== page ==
Deep Rising is a B-movie stuck in an A-movie body. Director Stephen Sommers (Jungle Book) is able to keep the campiness high and not take the film too seriously, which keeps the film from falling flat on its face.
Imagine a film about a large luxury boat sinking with thousands dead or dying. No, this is not Titanic. Nor does this film have any of the great characteristics that made Titanic so wonderful. Missing are the characters that we can latch onto or the plot to completely pull you into the film.
A group of heavily armed mercenaries is about to over take this huge luxury boat, The Argonaut. When they arrive and board the ship, they find that the ship is empty and very bloody. Not one soul can be found, not even a corpse.
The mercenaries, led by Hanover (Wes Studi), are taken out to the luxury ship by Finnegan (Treat Williams). Aboard the ship, untouched by whatever got to everyone else, is a beautiful jewel thief, Trillian (Famke Janssen). As the mercenaries, along with Finnegan and crew, search out the ship, they soon run into Trillian. Together they find that there is something horrible aboard the ship.
About halfway through the film we are introduced to the horror that is on the ship. It comes in the form of an octopus-like creature that ravaged the ship and its passengers. Now, do not imagine a common octopus that you might see at the local aquarium. This creature is huge and it is hungry. How does the creature terrorize these people? Think tentacles. Think jaws on tentacles. Think speed and deadly aim. That’s how this creature terrorizes the main characters.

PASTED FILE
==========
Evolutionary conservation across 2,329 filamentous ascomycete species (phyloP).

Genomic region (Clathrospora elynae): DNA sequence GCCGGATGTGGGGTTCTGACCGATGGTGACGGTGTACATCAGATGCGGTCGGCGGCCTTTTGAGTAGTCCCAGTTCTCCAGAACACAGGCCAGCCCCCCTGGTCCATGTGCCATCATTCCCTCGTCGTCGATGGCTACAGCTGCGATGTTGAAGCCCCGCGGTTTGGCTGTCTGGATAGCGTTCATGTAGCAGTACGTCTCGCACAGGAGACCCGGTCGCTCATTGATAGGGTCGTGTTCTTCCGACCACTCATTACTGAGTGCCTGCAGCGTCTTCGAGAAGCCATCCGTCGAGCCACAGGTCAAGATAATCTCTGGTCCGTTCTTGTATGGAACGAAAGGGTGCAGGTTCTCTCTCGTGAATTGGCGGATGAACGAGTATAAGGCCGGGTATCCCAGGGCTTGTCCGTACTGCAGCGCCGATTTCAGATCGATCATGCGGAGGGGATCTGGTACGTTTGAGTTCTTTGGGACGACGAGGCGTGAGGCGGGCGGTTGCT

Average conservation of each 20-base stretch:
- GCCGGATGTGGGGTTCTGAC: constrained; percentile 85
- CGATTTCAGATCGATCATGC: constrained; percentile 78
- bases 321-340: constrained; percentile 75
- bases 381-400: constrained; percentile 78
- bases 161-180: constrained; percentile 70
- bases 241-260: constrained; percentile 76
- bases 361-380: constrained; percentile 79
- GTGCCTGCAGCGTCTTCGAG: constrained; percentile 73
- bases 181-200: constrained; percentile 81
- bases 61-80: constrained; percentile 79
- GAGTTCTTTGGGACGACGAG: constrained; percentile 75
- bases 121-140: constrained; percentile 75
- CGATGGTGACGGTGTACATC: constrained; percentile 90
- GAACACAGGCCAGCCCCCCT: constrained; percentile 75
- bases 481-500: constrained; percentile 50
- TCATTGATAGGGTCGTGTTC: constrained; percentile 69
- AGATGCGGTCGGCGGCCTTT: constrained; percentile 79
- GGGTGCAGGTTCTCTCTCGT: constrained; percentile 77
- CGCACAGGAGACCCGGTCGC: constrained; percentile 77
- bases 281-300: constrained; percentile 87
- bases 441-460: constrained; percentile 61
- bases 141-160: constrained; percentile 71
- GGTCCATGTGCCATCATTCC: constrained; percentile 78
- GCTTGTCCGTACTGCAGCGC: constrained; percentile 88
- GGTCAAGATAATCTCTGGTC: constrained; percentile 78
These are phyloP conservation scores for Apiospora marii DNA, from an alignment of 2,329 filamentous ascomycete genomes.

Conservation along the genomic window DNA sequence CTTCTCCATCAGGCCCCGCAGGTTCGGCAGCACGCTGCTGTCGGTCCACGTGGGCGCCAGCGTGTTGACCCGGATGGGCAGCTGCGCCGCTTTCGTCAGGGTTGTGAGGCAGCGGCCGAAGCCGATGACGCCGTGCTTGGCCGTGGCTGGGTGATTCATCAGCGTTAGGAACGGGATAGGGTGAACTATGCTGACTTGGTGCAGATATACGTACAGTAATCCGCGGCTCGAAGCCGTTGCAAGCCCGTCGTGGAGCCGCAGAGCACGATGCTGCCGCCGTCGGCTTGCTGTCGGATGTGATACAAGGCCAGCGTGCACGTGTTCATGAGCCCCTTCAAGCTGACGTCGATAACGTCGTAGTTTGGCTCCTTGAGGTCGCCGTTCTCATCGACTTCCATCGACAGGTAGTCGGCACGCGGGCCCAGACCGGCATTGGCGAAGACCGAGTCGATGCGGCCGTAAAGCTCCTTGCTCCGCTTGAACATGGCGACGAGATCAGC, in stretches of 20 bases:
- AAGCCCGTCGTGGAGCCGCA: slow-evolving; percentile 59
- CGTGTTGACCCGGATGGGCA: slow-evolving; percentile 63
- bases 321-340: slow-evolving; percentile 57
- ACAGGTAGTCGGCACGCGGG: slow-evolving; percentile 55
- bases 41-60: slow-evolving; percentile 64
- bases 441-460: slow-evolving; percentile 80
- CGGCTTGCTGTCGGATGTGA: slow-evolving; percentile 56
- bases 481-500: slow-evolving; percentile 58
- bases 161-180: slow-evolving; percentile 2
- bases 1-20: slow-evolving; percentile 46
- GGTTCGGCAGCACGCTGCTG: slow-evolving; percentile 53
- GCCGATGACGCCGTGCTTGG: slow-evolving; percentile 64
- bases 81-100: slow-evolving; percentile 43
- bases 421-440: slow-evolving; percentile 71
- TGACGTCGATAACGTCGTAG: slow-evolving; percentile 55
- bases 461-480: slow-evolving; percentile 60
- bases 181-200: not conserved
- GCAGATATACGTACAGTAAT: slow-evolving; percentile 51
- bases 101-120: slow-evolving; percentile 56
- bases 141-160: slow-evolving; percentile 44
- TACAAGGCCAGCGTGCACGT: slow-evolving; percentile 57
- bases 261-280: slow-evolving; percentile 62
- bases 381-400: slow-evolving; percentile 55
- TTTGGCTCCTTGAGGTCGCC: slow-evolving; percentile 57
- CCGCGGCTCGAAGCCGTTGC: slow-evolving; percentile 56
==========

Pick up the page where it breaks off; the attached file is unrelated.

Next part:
Deep Rising is not a horrible movie but at points it’s a painful movie. What is most painful about the movie? Kevin J. O’Connor. His character, Joey (Finnegan’s ship mechanic), is written as the comic relief of the film but serves as the opposite. Every time he was on screen I kept mentally cheering, “Die, Joey! Die!” Part of what makes him so annoying is his voice and the other is the horrible lines that he gets. His screen time is as enjoyable as chewing aluminum foil.
I’m happy to say that everyone else fares a bit better in the film, especially Treat Williams and Framke Janssen. Both suffer from bad dialogue, but as a whole, their reputation comes out somewhat unscathed. It’s nice to see Famke Janssen again; she was introduced to us in GoldenEye as a bad Bond girl. One face that might stand out is Djimon Hounsou’s, one of the mercenaries. It’s disappointing to see Hounsou in such a mediocre and short role after seeing his wonderful performance in Amistad.
The music by Jerry Goldsmith is forgettable. At times, the score seems overly campy, which fits the movie just right. Then there are times when the score is too serious and falls out of place.
The special effects are admirable. The creature is scary enough, but director Sommers does not use it to its full potential. One special effect that disappointed was “the fireball.” When is Hollywood going to learn that it is impossible to outrun an exploding fireball?
Deep Rising’s saving grace is that it doesn’t take itself too seriously. From its campy script to its over-the-top action and its cool looking creature, Deep Rising is a blast if you don’t walk into the theatre expecting too much. If you want to have some mindless fun, catch Deep Rising in the theatres.
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